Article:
The 2010 MINI Cooper Clubman is pulled from the same taffy as the MINI Cooper hatchback and convertible, but it's stretched longer and adds doors in an attempt to make the endearing MINI Cooper a little more practical. With a base price of $19,105 for the Clubman and $22,545 for the Clubman S, the prime competition for the MINI wagon includes the likes of the 2010 Volkswagen GTI, the 2010 Audi A3, and the 2010 Mazda3 and Mazdaspeed3.
All the styling hallmarks of the Cooper hatchback carry over to the 2010 MINI Cooper Clubman, with a few more cutlines and a more vertical rear end. The classic pop-eyed headlamps, the chromed grille's "smile," the vertical windshield, and low, flat roof of the vintage Mini Coopers are here. The Clubman's elongated body stays true to form even in back, where the doors and tail are modeled after 1960s wagons like the Mini Countryman and Traveller. Is it handsome? Some reviewers think so, but LeftLane News feels "the extended length makes the Clubman look somewhat awkward. It's definitely not as attractive as the regular Cooper, but one can get used to it." Motor Trend speaks for most writers when they call MINI's design job "clever. The longer roof appears flat at first glance, yet there's a gentle curve to it." Cars.com notes the Clubman's rear-quarter pillars can be "painted in contrasting black or silver" that "matches the rear bumper and, if desired, the roof." Just a few cues separate the base Clubman from the S, most visibly the subtly domed hood over the S. Jalopnik sees little difference: "at a distance, it's nearly impossible to differentiate between the two variations." MyRide observes that the "base model has a three-bar chrome grille, while the S's is black mesh." The MINI Cooper S Clubman also features a front hood scoop and larger lower air intake, two characteristics it shares with the John Cooper Works Clubman. Clubman MINIs with the John Cooper Works package get minimal changes, too: "a pair of small John Cooper Works badges grace the lower right corners of the front grille and tail-gate," Autoblog points out.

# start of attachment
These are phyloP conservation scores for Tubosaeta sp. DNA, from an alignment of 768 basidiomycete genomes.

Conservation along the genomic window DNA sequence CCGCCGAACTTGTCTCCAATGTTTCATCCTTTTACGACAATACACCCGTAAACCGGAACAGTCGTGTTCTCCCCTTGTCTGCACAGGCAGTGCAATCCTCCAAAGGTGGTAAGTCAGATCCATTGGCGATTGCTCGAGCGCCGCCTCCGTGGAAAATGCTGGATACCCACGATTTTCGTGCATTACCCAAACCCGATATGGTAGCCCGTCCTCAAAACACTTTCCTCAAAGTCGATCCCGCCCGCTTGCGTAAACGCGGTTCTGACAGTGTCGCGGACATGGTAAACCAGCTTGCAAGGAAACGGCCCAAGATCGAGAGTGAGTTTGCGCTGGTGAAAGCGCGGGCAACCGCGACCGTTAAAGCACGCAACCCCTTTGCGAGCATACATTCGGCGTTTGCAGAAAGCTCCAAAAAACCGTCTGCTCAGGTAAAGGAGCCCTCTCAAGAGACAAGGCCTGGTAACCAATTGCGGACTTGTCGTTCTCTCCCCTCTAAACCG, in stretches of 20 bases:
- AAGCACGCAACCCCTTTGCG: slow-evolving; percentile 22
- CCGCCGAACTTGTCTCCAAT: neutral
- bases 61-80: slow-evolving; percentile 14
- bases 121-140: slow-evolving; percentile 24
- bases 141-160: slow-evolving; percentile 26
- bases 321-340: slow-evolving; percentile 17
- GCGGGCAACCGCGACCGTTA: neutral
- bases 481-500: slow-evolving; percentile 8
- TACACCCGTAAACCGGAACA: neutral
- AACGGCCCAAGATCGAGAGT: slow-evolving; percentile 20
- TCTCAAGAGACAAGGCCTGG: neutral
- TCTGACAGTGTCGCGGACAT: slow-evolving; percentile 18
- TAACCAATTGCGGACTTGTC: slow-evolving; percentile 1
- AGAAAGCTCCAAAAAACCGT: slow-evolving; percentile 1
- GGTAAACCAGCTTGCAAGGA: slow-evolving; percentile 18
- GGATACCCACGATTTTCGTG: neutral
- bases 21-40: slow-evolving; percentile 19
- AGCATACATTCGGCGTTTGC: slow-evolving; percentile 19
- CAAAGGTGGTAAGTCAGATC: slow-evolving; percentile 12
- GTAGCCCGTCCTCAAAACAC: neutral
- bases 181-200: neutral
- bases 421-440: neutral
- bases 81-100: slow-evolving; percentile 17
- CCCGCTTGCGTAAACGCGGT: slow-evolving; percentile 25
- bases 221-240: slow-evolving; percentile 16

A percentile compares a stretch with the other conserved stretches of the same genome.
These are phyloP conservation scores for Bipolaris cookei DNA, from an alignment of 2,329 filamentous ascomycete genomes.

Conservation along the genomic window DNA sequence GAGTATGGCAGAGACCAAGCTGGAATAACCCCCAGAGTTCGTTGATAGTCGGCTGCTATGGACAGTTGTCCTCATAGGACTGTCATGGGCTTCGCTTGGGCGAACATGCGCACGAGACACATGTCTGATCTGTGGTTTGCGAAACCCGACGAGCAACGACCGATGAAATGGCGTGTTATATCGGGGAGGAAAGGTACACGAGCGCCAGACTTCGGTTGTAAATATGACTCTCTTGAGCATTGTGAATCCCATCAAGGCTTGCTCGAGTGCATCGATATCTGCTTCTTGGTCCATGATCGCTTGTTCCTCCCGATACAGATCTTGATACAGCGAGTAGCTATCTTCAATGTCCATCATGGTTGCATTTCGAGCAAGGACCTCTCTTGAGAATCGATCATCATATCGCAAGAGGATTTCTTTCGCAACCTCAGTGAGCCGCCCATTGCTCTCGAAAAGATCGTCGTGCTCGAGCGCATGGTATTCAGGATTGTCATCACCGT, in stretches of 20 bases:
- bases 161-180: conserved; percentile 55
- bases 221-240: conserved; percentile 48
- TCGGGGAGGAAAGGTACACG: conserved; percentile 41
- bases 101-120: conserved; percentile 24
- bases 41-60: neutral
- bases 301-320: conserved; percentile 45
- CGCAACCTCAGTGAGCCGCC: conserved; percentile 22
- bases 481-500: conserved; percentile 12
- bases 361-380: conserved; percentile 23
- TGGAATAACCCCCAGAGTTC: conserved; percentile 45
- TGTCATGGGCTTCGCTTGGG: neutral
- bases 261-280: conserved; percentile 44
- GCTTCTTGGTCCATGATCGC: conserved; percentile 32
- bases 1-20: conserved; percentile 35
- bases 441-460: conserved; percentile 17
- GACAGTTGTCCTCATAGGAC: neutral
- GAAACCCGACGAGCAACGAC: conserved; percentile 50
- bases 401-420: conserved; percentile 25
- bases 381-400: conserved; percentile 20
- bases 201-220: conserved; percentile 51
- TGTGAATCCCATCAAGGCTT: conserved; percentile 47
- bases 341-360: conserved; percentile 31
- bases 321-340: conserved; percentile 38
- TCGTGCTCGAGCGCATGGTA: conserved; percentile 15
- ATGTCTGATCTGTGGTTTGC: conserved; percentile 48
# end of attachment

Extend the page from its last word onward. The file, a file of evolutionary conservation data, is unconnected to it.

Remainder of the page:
The homage to the MINI's past is less accurate inside the Clubman, where a duplicate of the current Cooper's dash hangs. In some ways, it's just plain wacky. The big, optimistic 160-mph speedometer in the middle of the dash is lifted from old Minis, but it's just plain distracting there, with a sharp glare and lots of embedded displays out of the driver's sight lines. The dash also has lots of small toggle switches, buttons, and levers rendered in chrome, as well as plasticky, flimsy-feeling switchgear. It's chaotic-but it's somehow unified around a circles-and-wings theme that charms away its major ergonomic and quality shortcomings. Jalopnik observes that the MINI Cooper Clubman's interior is "mostly identical to its smaller brother from the cockpit-view forward," including the "rail-protected flight switches [that] control much of the electrics." Edmunds appreciates the Clubman's "stylishly arranged climate and audio controls," while confirming they're "ergonomically unfortunate, however, as these controls will befuddle those used to a more traditional dash layout." ConsumerGuide underscores TheCarConnection.com's concerns by reporting "many audio functions are tough to negotiate due to cryptic markings and the need to drill through multiple menus in order to get to a desired setting." Motor Trend agrees, citing the Clubman's "too small, too slippery, and just poorly designed fan and heat/cool controls." LeftLane News adds, "it's still hard to warm up to the larger speedometer dial of the second-generation interior."